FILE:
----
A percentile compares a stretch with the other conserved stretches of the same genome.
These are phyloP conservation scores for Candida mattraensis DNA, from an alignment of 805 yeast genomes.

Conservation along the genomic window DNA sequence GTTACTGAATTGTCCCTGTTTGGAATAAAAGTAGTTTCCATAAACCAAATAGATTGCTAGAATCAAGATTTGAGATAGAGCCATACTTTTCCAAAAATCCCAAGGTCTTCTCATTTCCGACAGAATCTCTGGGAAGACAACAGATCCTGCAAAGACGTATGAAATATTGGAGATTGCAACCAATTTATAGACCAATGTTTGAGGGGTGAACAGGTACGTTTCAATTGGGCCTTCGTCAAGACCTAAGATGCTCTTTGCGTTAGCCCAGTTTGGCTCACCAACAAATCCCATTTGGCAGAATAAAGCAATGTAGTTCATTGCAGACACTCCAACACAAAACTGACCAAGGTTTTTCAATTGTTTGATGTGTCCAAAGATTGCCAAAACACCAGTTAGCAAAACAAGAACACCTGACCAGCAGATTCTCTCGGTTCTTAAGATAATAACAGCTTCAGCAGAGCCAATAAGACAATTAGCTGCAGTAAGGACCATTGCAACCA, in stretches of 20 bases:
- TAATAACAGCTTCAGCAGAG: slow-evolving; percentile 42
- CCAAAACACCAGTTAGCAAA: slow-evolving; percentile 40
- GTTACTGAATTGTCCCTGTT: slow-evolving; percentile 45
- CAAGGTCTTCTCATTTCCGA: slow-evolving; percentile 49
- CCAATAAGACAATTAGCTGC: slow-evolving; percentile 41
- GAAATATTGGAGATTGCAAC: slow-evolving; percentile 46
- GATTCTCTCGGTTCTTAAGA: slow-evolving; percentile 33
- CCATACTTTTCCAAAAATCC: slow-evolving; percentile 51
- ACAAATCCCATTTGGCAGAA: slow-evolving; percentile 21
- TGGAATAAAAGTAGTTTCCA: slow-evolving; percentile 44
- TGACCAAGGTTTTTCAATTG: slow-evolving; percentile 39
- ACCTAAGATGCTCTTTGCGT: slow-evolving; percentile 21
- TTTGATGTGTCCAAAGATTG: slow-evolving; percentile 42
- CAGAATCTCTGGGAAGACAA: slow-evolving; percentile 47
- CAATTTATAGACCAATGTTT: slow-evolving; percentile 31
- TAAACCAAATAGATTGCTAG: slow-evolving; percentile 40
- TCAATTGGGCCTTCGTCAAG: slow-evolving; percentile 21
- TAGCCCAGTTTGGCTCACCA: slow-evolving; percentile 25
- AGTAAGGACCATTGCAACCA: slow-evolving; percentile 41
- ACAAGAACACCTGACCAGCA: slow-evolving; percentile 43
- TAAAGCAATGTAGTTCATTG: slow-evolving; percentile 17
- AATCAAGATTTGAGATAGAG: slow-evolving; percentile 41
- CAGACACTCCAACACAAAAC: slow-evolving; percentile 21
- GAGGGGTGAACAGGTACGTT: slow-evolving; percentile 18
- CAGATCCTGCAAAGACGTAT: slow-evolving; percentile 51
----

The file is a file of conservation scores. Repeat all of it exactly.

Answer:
A percentile compares a stretch with the other conserved stretches of the same genome.
These are phyloP conservation scores for Candida mattraensis DNA, from an alignment of 805 yeast genomes.

Conservation along the genomic window DNA sequence GTTACTGAATTGTCCCTGTTTGGAATAAAAGTAGTTTCCATAAACCAAATAGATTGCTAGAATCAAGATTTGAGATAGAGCCATACTTTTCCAAAAATCCCAAGGTCTTCTCATTTCCGACAGAATCTCTGGGAAGACAACAGATCCTGCAAAGACGTATGAAATATTGGAGATTGCAACCAATTTATAGACCAATGTTTGAGGGGTGAACAGGTACGTTTCAATTGGGCCTTCGTCAAGACCTAAGATGCTCTTTGCGTTAGCCCAGTTTGGCTCACCAACAAATCCCATTTGGCAGAATAAAGCAATGTAGTTCATTGCAGACACTCCAACACAAAACTGACCAAGGTTTTTCAATTGTTTGATGTGTCCAAAGATTGCCAAAACACCAGTTAGCAAAACAAGAACACCTGACCAGCAGATTCTCTCGGTTCTTAAGATAATAACAGCTTCAGCAGAGCCAATAAGACAATTAGCTGCAGTAAGGACCATTGCAACCA, in stretches of 20 bases:
- TAATAACAGCTTCAGCAGAG: slow-evolving; percentile 42
- CCAAAACACCAGTTAGCAAA: slow-evolving; percentile 40
- GTTACTGAATTGTCCCTGTT: slow-evolving; percentile 45
- CAAGGTCTTCTCATTTCCGA: slow-evolving; percentile 49
- CCAATAAGACAATTAGCTGC: slow-evolving; percentile 41
- GAAATATTGGAGATTGCAAC: slow-evolving; percentile 46
- GATTCTCTCGGTTCTTAAGA: slow-evolving; percentile 33
- CCATACTTTTCCAAAAATCC: slow-evolving; percentile 51
- ACAAATCCCATTTGGCAGAA: slow-evolving; percentile 21
- TGGAATAAAAGTAGTTTCCA: slow-evolving; percentile 44
- TGACCAAGGTTTTTCAATTG: slow-evolving; percentile 39
- ACCTAAGATGCTCTTTGCGT: slow-evolving; percentile 21
- TTTGATGTGTCCAAAGATTG: slow-evolving; percentile 42
- CAGAATCTCTGGGAAGACAA: slow-evolving; percentile 47
- CAATTTATAGACCAATGTTT: slow-evolving; percentile 31
- TAAACCAAATAGATTGCTAG: slow-evolving; percentile 40
- TCAATTGGGCCTTCGTCAAG: slow-evolving; percentile 21
- TAGCCCAGTTTGGCTCACCA: slow-evolving; percentile 25
- AGTAAGGACCATTGCAACCA: slow-evolving; percentile 41
- ACAAGAACACCTGACCAGCA: slow-evolving; percentile 43
- TAAAGCAATGTAGTTCATTG: slow-evolving; percentile 17
- AATCAAGATTTGAGATAGAG: slow-evolving; percentile 41
- CAGACACTCCAACACAAAAC: slow-evolving; percentile 21
- GAGGGGTGAACAGGTACGTT: slow-evolving; percentile 18
- CAGATCCTGCAAAGACGTAT: slow-evolving; percentile 51